You fought on behalf of the King because you got something back in return. The King ennobled you with land and titles because you had his back. In other words, you were identifying with a political order in which you had your stake and ‘status’. Astute and shrewd Kings knew that ‘power’ could never be absolute and they would tread carefully. The more power-hungry Kings, usually narcissistic ones, frequently lost their heads and jeopardised the succession of their rule. But, the trade-off for both parties was worth it. Even when a feudatory felt humiliated or slighted by his ‘Superior’, he got over it and moved on.
Today, as political territories have given way to nation states built on the flimsy idea of ‘nationhood’, the older sense of belonging as given way to all manner of perverse ideas. Even those who feel they ‘belong’, have nothing to show for it, their ‘well-being’ is merely illusory.
I would put it like this to use an illustration readily familiar to us because of our experiences in the UK as ‘immigrant communities’. I’m sure you’ve heard the racial slur – ‘coconut’?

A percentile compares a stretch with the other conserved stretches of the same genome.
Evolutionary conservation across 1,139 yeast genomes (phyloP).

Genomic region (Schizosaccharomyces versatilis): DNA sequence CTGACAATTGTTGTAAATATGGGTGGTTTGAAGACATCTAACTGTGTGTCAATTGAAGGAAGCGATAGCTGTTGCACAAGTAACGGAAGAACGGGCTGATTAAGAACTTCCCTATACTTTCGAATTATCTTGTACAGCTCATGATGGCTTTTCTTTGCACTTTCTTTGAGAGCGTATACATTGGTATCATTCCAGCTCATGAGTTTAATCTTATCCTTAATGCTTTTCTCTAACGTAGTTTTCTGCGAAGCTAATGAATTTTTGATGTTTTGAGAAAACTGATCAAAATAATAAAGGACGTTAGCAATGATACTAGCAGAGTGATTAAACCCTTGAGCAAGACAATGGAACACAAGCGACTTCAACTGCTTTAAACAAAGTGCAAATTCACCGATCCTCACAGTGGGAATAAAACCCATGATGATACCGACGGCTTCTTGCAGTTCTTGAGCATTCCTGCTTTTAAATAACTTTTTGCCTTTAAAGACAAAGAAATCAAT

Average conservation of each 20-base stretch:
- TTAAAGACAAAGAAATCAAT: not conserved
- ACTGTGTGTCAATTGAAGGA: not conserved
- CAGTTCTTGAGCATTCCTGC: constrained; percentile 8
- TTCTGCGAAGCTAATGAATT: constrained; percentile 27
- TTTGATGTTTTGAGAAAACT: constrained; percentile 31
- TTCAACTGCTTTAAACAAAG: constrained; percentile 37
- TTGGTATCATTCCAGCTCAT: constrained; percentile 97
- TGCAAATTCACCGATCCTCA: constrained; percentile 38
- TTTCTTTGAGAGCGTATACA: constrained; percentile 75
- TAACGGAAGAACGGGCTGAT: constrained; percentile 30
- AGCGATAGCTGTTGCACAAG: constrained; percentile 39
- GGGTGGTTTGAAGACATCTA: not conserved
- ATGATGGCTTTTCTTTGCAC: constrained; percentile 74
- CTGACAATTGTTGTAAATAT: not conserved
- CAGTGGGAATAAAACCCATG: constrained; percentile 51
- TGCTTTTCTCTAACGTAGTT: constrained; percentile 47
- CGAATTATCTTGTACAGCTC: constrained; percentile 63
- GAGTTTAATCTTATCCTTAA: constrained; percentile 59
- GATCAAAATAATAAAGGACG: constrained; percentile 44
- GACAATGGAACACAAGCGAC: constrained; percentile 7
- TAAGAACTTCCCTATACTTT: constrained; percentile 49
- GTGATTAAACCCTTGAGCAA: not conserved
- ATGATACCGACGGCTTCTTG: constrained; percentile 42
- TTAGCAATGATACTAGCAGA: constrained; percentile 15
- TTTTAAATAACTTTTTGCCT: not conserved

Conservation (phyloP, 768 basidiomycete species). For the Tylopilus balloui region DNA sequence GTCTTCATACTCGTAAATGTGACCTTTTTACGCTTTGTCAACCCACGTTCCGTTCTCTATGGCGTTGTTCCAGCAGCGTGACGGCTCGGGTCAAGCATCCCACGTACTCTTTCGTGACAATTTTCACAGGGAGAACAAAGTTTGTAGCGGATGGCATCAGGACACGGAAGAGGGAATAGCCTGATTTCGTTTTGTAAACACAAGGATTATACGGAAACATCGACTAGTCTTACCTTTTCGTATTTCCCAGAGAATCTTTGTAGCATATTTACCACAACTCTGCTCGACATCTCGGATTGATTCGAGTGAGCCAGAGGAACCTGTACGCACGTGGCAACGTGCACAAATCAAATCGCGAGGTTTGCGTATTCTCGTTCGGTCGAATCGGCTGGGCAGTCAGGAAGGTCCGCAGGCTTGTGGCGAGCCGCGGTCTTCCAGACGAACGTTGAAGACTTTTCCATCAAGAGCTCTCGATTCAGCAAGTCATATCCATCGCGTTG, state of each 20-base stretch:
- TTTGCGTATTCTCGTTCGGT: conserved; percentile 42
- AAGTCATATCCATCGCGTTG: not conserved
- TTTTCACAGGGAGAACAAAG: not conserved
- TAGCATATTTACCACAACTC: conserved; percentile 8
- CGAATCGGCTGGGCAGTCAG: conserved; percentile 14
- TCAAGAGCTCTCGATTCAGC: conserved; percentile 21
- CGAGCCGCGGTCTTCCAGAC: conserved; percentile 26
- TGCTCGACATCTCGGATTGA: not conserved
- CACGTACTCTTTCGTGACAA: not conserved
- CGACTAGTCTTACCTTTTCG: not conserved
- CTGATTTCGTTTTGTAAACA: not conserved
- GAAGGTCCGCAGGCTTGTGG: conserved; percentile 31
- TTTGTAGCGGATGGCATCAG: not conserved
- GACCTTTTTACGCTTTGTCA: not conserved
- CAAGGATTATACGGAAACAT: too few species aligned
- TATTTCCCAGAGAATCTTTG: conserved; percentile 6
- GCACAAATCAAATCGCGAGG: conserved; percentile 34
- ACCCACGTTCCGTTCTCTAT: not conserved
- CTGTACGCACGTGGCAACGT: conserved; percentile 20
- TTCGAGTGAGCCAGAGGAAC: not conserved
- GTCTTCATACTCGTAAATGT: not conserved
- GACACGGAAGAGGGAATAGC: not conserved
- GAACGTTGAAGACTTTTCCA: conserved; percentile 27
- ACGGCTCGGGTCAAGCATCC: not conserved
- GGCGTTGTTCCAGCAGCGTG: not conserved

You have someone who says he’s ‘English’ because he was born in England. Now, on account of being born in England, he thinks he has a clear stake in his ‘identity’ not least because he lives and breathes that identity whatever its related ambiguities. He visibly partakes in the culture. He may even become a parody of himself, behaving unnaturally, perhaps over-compensating to ‘belong’, to demonstrate to his ‘peers’ that he really ‘is’ one of ‘them’. But another of his contemporaries retorts, flippantly, “but you’re not really English – used interchangeably with British – because your parents weren’t from Britain!”
FACT 2; ‘Belonging’ is based on the acceptance of the group. On this occasion, it is expressed by someone totally invested in his own credentials as a true Brit. An impressionable person would think it’s really about deep ancestry, ‘blood and bones’, ‘sons of the soil’ sort of thing – these are claims made by individuals who don’t understand the illusory nature of their claims.
Think of it like this.
If the German-descended British Royal Family are not ‘English’, symbolically intertwined with the image of Britain, – “God save the Queen”, “fight for your King, fight for your country” and all that, then no one in England is English. This would hold true for entire swathes of England, from Irish-descended Englishman, possibly just under half the current English population believe it or not, to French-fleeing Huguenots and a host of other french-speaking ‘Normans’ or Viking-descendant communities.